Twelve-year-old Kisanet, left, joins in at Silent Voice’s Saturday program for deaf children. Photo by Jean Ko Din

Silent Voice bridges communication gap

By 
  • March 29, 2019

Twelve-year-old Kisanet hardly remembers the time when she was not deaf.

It has not been easy growing up without hearing the sounds of the world around her, but it’s what she’s known since she lost her hearing at age two.

“I have no problems being deaf. I accept my deaf identity. I’m proud of being deaf,” she said through an American Sign Language interpreter. “Socializing with hearing and deaf friends, I’m okay with that…. It’s a little bit hard but we help each other.”

Kisanet, who was born in Eritrea, said communicating can sometimes be challenging, but she has also learned to be more open and patient with her hearing friends. She is even teaching a friend at school how to spell in sign language.

Silent Voice played an integral part in teaching Kisanet’s formation as a deaf person. The Saturday children’s program is a unique opportunity for her and 13 fellow deaf children to meet and socialize with each other from 1-4 p.m at the Silent Voice offices in downtown Toronto.

The Saturday children’s program (ages six to 12) runs for 12 weeks in the year. During an afternoon session, deaf children and their siblings play games, make crafts and practise new words they learn in American Sign Language.

Down the hall, parents are gathered in another room where an instructor teaches them basic sign language skills to help them communicate with their deaf children.

“One quote from a parent was that her two sons had play dates about two or three times a week and her deaf daughter has play dates two or three times a year,” said Kelly MacKenzie, executive director of Silent Voice. “What we want to do is give them an opportunity to be around their peers that are deaf which means they have similar life experiences, same language and they’ve got deaf adults as role models.”

Silent Voice receives funding from their charity partners, including $230,000 from ShareLife, the charity arm of the Archdiocese of Toronto. Silent Voice is one of more than 40 agencies supported by ShareLife, which aims to raise $13.6 million for “a family of Catholic agencies” throughout the archdiocese this year. A ShareLife Sunday collection will take place in parishes March 30-31.

MacKenzie said that without ShareLife’s annual funding, Silent Voice would not be able to offer their services and programs for free.

In addition to the Saturday children’s programs, Silent Voice offers sports programs, family communication programs, American Sign Language classes and outreach initiatives. All services are free.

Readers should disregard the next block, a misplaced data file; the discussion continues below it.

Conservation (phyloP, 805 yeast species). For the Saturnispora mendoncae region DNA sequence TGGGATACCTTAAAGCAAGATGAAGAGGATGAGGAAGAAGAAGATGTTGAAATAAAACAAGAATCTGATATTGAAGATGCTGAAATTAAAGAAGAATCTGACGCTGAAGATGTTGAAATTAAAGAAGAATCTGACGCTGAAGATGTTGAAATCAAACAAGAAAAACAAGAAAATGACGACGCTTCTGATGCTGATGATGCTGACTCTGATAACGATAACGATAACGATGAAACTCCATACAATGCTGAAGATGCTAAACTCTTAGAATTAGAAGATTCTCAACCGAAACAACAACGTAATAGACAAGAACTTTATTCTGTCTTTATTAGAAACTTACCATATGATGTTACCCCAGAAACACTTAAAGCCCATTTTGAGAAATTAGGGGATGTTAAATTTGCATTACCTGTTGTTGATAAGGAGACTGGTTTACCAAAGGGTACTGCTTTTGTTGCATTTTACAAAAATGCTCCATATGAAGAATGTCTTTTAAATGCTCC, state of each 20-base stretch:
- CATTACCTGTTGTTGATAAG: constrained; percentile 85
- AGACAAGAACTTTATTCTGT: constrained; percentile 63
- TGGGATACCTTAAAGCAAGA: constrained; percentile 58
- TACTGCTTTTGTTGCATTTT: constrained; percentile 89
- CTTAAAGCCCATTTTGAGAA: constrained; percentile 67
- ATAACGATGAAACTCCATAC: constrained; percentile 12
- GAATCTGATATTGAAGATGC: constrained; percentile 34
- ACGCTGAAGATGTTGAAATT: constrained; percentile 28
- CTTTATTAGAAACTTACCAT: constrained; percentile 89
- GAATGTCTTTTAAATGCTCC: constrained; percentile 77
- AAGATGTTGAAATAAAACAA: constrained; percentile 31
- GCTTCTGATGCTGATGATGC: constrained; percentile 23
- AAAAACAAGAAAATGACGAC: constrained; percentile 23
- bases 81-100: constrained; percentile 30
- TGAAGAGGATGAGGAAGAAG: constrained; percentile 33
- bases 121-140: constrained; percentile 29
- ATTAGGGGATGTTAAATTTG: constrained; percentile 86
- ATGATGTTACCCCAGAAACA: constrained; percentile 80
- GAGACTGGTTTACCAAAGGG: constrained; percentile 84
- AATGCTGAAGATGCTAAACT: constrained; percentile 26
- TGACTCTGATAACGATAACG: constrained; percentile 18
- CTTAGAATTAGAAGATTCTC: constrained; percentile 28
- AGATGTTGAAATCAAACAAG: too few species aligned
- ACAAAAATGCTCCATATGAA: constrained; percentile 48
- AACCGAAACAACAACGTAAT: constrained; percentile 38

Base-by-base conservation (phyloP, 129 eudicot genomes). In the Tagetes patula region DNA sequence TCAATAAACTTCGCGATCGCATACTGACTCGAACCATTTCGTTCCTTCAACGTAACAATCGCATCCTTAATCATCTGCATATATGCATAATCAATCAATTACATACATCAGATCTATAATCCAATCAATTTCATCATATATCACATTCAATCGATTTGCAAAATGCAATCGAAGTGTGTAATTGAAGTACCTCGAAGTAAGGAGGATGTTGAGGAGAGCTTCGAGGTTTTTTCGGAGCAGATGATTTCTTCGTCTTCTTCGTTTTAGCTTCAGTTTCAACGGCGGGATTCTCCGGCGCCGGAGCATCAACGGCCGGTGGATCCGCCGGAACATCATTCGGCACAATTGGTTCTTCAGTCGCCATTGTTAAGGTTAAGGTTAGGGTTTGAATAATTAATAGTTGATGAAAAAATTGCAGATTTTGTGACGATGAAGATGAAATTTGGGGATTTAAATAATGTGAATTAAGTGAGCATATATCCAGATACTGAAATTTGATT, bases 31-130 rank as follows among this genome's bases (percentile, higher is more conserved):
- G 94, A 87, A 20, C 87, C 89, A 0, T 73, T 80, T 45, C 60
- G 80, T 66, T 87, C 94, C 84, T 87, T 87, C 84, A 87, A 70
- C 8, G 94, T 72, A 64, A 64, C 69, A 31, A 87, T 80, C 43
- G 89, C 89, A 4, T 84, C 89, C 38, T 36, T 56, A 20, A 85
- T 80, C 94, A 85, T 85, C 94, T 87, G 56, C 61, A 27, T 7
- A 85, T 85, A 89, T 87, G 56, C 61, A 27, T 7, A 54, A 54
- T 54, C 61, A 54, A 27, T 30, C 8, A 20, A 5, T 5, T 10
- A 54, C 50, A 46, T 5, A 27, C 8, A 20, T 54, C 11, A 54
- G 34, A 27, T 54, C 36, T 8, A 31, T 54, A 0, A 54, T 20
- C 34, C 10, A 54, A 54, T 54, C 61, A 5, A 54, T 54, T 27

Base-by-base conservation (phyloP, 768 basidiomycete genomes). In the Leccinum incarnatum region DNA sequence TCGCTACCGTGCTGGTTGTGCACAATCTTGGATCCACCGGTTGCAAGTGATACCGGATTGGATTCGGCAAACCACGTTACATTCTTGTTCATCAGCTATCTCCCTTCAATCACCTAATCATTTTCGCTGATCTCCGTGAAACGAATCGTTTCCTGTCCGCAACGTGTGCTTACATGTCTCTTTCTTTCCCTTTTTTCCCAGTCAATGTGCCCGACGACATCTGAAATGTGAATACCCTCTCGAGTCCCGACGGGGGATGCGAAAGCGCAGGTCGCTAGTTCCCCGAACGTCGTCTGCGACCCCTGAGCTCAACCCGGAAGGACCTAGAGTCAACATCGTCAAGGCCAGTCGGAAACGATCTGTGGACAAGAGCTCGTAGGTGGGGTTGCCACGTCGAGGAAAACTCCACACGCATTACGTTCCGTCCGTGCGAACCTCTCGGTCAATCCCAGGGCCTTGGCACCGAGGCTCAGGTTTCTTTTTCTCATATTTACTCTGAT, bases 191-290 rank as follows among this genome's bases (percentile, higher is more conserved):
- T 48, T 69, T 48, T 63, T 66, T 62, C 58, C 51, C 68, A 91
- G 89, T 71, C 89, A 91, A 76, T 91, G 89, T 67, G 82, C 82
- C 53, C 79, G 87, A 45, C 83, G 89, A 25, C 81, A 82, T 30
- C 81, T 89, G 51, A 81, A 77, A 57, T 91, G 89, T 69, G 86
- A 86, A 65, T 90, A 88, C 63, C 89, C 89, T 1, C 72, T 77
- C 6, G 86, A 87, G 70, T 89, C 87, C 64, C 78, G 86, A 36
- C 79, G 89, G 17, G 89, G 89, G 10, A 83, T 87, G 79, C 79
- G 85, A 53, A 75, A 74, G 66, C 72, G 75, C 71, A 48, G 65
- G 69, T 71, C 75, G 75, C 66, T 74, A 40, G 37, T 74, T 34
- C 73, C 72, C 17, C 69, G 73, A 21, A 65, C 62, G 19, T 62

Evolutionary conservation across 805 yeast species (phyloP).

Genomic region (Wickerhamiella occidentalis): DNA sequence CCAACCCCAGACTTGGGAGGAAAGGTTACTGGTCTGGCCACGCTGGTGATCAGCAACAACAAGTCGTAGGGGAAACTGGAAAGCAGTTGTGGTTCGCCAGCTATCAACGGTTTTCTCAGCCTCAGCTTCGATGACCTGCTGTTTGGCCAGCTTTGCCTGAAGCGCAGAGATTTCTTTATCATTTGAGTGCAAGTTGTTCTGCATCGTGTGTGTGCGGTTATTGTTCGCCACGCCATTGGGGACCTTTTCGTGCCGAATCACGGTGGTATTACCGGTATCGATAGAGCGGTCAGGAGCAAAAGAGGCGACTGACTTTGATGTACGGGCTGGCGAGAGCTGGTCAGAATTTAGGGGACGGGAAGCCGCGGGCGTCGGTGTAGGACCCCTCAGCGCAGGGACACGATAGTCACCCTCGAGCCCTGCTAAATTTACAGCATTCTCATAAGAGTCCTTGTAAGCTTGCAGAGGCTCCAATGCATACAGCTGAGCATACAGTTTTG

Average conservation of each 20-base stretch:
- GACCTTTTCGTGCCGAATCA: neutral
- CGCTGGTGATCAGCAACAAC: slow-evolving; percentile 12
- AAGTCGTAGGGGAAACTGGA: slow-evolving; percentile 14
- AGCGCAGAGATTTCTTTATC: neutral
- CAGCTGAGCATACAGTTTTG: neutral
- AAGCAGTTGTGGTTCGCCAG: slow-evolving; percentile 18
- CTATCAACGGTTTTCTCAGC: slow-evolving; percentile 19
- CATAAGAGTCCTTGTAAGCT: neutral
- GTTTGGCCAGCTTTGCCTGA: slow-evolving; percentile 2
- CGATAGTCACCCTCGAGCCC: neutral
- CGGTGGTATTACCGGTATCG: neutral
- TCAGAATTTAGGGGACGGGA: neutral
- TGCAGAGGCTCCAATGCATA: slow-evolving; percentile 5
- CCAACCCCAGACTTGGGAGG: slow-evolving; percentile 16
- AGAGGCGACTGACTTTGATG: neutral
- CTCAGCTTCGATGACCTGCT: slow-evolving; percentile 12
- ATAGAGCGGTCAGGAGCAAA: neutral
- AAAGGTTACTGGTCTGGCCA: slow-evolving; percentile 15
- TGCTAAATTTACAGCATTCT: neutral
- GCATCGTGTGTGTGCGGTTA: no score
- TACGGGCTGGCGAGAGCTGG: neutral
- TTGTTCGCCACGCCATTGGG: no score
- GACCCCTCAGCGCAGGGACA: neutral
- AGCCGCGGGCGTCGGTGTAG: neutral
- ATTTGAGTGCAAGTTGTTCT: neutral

Silent Voice also runs an annual Sign Language Summer Program which is a weekly day camp.

“We couldn’t do it without ShareLife,” said MacKenzie. “These donations make a huge difference in the lives of these people.”

Godwin Ebhote and his two children have only been in Canada for six months. Before Silent Voice, his daughter didn’t know how to sign and communicating with her was very difficult.

“Silent Voice sent someone to the house and taught us, me and my son, and we started learning from there,” said Ebhote, who has been coming to the Saturday programs since January. “The more we started coming here... now my sign language is improving and I can communicate with my daughter.”

Ebhote said he still can’t believe how much Silent Voice has done for his small family without asking for a fee. He said the organization has changed their lives and, in a way, has become an extended family for them.

Even though Maria Lourdes Balauag works overnight shifts on Friday evenings, she still makes a point to come to Saturday sessions with her deaf son. She knows how important this experience is for her son and so a little sleep deprivation is a small price to pay.

“I think it’s very important for them because they feel more comfortable with people who understand them,” said Balauag. “Also, the classes they have here are very helpful and the people are very supportive.”


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Unlike many other news websites, The Catholic Register has never charged readers for access to the news and information on our site. We want to keep our award-winning journalism as widely available as possible. But we need your help.

For more than 125 years, The Register has been a trusted source of faith based journalism. By making even a small donation you help ensure our future as an important voice in the Catholic Church. If you support the mission of Catholic journalism, please donate today. Thank you.